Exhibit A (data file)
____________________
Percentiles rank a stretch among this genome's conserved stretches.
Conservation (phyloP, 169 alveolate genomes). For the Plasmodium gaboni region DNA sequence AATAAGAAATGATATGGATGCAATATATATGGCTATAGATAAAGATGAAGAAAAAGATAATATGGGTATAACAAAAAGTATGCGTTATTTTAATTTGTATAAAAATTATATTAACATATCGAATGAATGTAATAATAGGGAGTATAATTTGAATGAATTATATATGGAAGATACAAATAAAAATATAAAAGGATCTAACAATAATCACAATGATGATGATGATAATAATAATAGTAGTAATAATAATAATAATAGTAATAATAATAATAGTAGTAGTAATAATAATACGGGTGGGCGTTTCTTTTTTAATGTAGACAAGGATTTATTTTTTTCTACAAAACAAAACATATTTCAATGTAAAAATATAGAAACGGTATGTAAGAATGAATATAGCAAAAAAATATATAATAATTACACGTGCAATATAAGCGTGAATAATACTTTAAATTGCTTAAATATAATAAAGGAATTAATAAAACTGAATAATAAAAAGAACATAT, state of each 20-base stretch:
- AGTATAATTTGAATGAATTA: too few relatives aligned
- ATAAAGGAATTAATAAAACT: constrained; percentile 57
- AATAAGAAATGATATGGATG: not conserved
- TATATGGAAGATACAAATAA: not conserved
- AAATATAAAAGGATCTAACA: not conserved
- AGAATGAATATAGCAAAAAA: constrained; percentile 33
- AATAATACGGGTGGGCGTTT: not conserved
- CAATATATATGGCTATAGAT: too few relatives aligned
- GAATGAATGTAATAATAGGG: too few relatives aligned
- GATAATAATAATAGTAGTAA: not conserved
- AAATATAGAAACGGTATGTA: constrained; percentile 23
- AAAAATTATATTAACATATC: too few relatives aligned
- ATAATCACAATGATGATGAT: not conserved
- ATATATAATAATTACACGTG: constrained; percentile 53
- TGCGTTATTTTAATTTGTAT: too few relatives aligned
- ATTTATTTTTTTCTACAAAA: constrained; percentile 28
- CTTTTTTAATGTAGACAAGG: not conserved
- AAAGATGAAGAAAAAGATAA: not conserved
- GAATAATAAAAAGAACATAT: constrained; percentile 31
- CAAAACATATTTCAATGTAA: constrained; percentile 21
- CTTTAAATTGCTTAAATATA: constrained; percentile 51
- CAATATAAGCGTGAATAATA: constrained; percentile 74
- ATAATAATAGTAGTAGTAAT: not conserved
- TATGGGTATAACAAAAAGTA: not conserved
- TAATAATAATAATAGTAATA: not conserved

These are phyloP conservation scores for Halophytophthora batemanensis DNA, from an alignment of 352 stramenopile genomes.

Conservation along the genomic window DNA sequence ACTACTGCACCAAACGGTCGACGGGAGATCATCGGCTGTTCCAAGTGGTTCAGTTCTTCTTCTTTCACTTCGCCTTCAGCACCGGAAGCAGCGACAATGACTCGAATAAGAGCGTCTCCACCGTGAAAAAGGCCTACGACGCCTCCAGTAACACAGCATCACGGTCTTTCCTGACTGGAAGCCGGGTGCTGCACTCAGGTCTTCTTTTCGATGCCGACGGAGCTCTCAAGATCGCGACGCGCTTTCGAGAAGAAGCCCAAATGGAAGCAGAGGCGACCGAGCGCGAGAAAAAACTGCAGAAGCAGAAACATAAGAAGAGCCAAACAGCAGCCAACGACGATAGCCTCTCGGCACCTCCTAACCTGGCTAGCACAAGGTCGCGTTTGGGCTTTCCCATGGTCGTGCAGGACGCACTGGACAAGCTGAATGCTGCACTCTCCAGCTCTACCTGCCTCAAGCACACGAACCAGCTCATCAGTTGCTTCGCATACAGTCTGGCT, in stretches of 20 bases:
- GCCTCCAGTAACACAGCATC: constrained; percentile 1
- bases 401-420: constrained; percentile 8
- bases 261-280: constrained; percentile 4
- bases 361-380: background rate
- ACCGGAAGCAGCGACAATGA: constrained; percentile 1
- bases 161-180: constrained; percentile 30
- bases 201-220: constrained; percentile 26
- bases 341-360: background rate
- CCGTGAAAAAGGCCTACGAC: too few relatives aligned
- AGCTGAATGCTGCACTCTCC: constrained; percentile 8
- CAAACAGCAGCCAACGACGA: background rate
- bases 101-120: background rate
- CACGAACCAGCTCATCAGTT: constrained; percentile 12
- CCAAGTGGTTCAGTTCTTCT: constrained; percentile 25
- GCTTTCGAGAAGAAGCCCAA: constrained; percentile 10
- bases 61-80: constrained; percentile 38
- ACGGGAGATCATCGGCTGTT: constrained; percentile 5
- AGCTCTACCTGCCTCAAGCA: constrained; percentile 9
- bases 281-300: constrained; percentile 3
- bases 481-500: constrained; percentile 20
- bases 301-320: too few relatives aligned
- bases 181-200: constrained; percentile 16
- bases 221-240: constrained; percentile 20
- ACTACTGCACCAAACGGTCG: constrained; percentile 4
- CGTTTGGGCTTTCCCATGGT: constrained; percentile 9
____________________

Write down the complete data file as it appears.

Percentiles rank a stretch among this genome's conserved stretches.
Conservation (phyloP, 169 alveolate genomes). For the Plasmodium gaboni region DNA sequence AATAAGAAATGATATGGATGCAATATATATGGCTATAGATAAAGATGAAGAAAAAGATAATATGGGTATAACAAAAAGTATGCGTTATTTTAATTTGTATAAAAATTATATTAACATATCGAATGAATGTAATAATAGGGAGTATAATTTGAATGAATTATATATGGAAGATACAAATAAAAATATAAAAGGATCTAACAATAATCACAATGATGATGATGATAATAATAATAGTAGTAATAATAATAATAATAGTAATAATAATAATAGTAGTAGTAATAATAATACGGGTGGGCGTTTCTTTTTTAATGTAGACAAGGATTTATTTTTTTCTACAAAACAAAACATATTTCAATGTAAAAATATAGAAACGGTATGTAAGAATGAATATAGCAAAAAAATATATAATAATTACACGTGCAATATAAGCGTGAATAATACTTTAAATTGCTTAAATATAATAAAGGAATTAATAAAACTGAATAATAAAAAGAACATAT, state of each 20-base stretch:
- AGTATAATTTGAATGAATTA: too few relatives aligned
- ATAAAGGAATTAATAAAACT: constrained; percentile 57
- AATAAGAAATGATATGGATG: not conserved
- TATATGGAAGATACAAATAA: not conserved
- AAATATAAAAGGATCTAACA: not conserved
- AGAATGAATATAGCAAAAAA: constrained; percentile 33
- AATAATACGGGTGGGCGTTT: not conserved
- CAATATATATGGCTATAGAT: too few relatives aligned
- GAATGAATGTAATAATAGGG: too few relatives aligned
- GATAATAATAATAGTAGTAA: not conserved
- AAATATAGAAACGGTATGTA: constrained; percentile 23
- AAAAATTATATTAACATATC: too few relatives aligned
- ATAATCACAATGATGATGAT: not conserved
- ATATATAATAATTACACGTG: constrained; percentile 53
- TGCGTTATTTTAATTTGTAT: too few relatives aligned
- ATTTATTTTTTTCTACAAAA: constrained; percentile 28
- CTTTTTTAATGTAGACAAGG: not conserved
- AAAGATGAAGAAAAAGATAA: not conserved
- GAATAATAAAAAGAACATAT: constrained; percentile 31
- CAAAACATATTTCAATGTAA: constrained; percentile 21
- CTTTAAATTGCTTAAATATA: constrained; percentile 51
- CAATATAAGCGTGAATAATA: constrained; percentile 74
- ATAATAATAGTAGTAGTAAT: not conserved
- TATGGGTATAACAAAAAGTA: not conserved
- TAATAATAATAATAGTAATA: not conserved

These are phyloP conservation scores for Halophytophthora batemanensis DNA, from an alignment of 352 stramenopile genomes.

Conservation along the genomic window DNA sequence ACTACTGCACCAAACGGTCGACGGGAGATCATCGGCTGTTCCAAGTGGTTCAGTTCTTCTTCTTTCACTTCGCCTTCAGCACCGGAAGCAGCGACAATGACTCGAATAAGAGCGTCTCCACCGTGAAAAAGGCCTACGACGCCTCCAGTAACACAGCATCACGGTCTTTCCTGACTGGAAGCCGGGTGCTGCACTCAGGTCTTCTTTTCGATGCCGACGGAGCTCTCAAGATCGCGACGCGCTTTCGAGAAGAAGCCCAAATGGAAGCAGAGGCGACCGAGCGCGAGAAAAAACTGCAGAAGCAGAAACATAAGAAGAGCCAAACAGCAGCCAACGACGATAGCCTCTCGGCACCTCCTAACCTGGCTAGCACAAGGTCGCGTTTGGGCTTTCCCATGGTCGTGCAGGACGCACTGGACAAGCTGAATGCTGCACTCTCCAGCTCTACCTGCCTCAAGCACACGAACCAGCTCATCAGTTGCTTCGCATACAGTCTGGCT, in stretches of 20 bases:
- GCCTCCAGTAACACAGCATC: constrained; percentile 1
- bases 401-420: constrained; percentile 8
- bases 261-280: constrained; percentile 4
- bases 361-380: background rate
- ACCGGAAGCAGCGACAATGA: constrained; percentile 1
- bases 161-180: constrained; percentile 30
- bases 201-220: constrained; percentile 26
- bases 341-360: background rate
- CCGTGAAAAAGGCCTACGAC: too few relatives aligned
- AGCTGAATGCTGCACTCTCC: constrained; percentile 8
- CAAACAGCAGCCAACGACGA: background rate
- bases 101-120: background rate
- CACGAACCAGCTCATCAGTT: constrained; percentile 12
- CCAAGTGGTTCAGTTCTTCT: constrained; percentile 25
- GCTTTCGAGAAGAAGCCCAA: constrained; percentile 10
- bases 61-80: constrained; percentile 38
- ACGGGAGATCATCGGCTGTT: constrained; percentile 5
- AGCTCTACCTGCCTCAAGCA: constrained; percentile 9
- bases 281-300: constrained; percentile 3
- bases 481-500: constrained; percentile 20
- bases 301-320: too few relatives aligned
- bases 181-200: constrained; percentile 16
- bases 221-240: constrained; percentile 20
- ACTACTGCACCAAACGGTCG: constrained; percentile 4
- CGTTTGGGCTTTCCCATGGT: constrained; percentile 9